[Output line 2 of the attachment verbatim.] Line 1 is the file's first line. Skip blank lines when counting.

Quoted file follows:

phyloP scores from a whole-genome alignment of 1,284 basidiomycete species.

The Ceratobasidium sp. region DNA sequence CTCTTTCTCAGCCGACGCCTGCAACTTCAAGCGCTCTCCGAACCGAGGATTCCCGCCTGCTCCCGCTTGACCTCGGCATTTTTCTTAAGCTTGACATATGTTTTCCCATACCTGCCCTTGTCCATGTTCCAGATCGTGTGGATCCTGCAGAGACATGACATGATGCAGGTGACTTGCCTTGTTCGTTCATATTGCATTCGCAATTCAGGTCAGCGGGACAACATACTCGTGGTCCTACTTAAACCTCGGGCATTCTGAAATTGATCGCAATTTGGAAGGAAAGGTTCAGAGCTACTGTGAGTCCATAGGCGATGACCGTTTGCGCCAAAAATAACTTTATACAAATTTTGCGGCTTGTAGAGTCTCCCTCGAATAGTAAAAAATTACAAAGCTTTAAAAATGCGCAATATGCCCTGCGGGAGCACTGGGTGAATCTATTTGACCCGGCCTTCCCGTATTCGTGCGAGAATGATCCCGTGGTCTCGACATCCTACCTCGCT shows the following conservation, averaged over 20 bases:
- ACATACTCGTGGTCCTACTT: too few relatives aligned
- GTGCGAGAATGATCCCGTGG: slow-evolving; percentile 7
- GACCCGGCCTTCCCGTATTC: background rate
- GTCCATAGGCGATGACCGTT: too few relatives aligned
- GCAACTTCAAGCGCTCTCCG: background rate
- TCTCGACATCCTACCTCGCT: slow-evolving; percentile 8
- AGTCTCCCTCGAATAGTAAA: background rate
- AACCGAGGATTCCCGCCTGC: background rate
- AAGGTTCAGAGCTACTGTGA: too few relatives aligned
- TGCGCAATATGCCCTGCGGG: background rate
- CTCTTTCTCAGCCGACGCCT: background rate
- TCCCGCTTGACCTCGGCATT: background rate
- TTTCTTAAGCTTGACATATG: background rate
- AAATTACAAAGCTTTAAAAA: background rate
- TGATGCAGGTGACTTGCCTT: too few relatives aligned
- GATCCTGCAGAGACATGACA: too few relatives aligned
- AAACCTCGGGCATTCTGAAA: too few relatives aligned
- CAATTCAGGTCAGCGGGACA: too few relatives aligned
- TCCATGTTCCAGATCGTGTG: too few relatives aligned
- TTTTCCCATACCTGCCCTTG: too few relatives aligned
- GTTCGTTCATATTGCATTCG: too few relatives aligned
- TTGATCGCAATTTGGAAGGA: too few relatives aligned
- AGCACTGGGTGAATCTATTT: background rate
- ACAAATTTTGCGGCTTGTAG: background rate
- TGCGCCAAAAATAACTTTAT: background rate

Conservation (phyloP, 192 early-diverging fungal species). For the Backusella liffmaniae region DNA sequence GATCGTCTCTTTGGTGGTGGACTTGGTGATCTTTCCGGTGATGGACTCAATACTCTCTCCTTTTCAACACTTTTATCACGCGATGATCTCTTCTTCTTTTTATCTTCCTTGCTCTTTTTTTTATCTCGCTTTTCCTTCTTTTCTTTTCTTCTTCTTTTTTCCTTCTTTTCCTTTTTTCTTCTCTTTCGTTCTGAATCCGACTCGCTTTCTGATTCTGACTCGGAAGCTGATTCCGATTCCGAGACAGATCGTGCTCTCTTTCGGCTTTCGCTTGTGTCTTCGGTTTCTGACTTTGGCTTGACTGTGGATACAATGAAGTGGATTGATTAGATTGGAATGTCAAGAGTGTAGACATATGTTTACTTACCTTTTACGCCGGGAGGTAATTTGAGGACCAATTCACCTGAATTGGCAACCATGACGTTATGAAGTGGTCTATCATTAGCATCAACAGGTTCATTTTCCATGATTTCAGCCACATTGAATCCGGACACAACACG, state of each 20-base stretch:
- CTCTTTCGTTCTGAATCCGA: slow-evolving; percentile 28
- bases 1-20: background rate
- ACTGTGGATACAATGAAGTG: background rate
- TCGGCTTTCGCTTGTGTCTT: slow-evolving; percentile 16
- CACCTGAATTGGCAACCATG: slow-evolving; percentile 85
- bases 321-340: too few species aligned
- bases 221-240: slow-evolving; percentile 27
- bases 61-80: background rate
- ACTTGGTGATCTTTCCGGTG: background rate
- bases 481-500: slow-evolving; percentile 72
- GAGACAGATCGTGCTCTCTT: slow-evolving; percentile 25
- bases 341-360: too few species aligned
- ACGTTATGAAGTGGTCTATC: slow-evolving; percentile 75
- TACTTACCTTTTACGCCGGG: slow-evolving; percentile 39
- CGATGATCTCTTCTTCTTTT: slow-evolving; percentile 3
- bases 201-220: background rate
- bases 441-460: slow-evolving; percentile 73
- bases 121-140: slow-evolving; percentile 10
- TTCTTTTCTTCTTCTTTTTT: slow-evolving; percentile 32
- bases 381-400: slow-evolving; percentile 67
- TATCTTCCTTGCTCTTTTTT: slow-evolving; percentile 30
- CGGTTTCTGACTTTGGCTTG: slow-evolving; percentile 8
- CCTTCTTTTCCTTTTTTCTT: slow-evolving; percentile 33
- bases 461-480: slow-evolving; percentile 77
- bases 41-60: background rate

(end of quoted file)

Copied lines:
The Ceratobasidium sp. region DNA sequence CTCTTTCTCAGCCGACGCCTGCAACTTCAAGCGCTCTCCGAACCGAGGATTCCCGCCTGCTCCCGCTTGACCTCGGCATTTTTCTTAAGCTTGACATATGTTTTCCCATACCTGCCCTTGTCCATGTTCCAGATCGTGTGGATCCTGCAGAGACATGACATGATGCAGGTGACTTGCCTTGTTCGTTCATATTGCATTCGCAATTCAGGTCAGCGGGACAACATACTCGTGGTCCTACTTAAACCTCGGGCATTCTGAAATTGATCGCAATTTGGAAGGAAAGGTTCAGAGCTACTGTGAGTCCATAGGCGATGACCGTTTGCGCCAAAAATAACTTTATACAAATTTTGCGGCTTGTAGAGTCTCCCTCGAATAGTAAAAAATTACAAAGCTTTAAAAATGCGCAATATGCCCTGCGGGAGCACTGGGTGAATCTATTTGACCCGGCCTTCCCGTATTCGTGCGAGAATGATCCCGTGGTCTCGACATCCTACCTCGCT shows the following conservation, averaged over 20 bases: